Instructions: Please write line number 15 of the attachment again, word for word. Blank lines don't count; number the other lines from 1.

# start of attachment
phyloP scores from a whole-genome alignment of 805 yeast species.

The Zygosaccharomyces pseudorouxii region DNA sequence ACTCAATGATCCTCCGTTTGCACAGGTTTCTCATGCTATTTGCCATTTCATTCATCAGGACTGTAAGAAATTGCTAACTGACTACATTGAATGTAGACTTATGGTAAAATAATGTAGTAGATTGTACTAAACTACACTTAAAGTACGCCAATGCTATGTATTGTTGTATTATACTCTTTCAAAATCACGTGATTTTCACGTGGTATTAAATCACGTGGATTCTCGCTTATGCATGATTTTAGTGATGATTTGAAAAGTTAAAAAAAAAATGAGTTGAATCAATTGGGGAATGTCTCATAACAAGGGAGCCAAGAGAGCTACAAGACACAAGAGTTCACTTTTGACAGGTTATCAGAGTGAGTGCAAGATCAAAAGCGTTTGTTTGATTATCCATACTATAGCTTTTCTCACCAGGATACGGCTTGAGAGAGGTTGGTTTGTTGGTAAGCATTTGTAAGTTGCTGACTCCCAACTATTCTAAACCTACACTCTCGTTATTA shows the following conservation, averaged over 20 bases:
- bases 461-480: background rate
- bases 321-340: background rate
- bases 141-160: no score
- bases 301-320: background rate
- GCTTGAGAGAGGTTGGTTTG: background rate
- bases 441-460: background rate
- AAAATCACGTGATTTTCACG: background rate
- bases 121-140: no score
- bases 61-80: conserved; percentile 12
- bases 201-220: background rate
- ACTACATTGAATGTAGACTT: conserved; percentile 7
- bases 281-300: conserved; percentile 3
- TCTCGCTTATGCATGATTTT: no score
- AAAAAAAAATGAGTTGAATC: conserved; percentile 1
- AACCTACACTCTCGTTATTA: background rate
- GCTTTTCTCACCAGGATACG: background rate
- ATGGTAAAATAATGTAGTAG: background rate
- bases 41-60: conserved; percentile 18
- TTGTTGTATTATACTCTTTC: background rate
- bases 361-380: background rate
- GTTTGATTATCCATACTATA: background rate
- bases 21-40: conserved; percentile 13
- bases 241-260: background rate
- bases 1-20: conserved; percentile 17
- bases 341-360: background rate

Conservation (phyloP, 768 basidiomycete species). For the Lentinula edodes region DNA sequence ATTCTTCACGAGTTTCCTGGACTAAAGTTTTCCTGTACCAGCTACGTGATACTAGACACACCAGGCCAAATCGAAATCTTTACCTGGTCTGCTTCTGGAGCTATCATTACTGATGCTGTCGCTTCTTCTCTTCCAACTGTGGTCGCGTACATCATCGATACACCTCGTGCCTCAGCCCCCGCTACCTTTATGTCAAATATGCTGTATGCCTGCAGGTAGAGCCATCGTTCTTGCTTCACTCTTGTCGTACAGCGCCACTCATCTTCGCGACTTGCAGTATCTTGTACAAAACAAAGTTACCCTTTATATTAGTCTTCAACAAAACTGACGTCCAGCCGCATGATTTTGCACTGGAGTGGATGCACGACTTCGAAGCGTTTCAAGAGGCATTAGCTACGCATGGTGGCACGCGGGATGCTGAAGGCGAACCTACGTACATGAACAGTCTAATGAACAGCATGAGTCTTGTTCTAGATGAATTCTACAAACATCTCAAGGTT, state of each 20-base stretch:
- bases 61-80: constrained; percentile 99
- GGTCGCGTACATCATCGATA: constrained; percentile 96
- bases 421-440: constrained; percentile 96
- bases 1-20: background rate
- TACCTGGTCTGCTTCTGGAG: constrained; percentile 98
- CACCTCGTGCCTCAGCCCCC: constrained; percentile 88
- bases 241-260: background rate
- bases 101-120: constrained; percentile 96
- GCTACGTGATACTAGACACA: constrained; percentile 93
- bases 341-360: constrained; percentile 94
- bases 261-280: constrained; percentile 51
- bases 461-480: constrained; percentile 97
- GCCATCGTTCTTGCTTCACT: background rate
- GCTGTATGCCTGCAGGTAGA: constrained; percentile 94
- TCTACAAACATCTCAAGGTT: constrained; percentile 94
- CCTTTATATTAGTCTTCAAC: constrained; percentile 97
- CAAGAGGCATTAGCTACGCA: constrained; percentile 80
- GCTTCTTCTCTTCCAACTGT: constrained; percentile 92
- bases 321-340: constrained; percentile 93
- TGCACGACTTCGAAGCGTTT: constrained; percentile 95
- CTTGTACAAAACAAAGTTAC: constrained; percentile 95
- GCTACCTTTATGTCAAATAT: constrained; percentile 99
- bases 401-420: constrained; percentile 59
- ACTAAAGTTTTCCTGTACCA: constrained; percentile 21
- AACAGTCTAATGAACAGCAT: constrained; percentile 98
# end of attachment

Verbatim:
- TCTCGCTTATGCATGATTTT: no score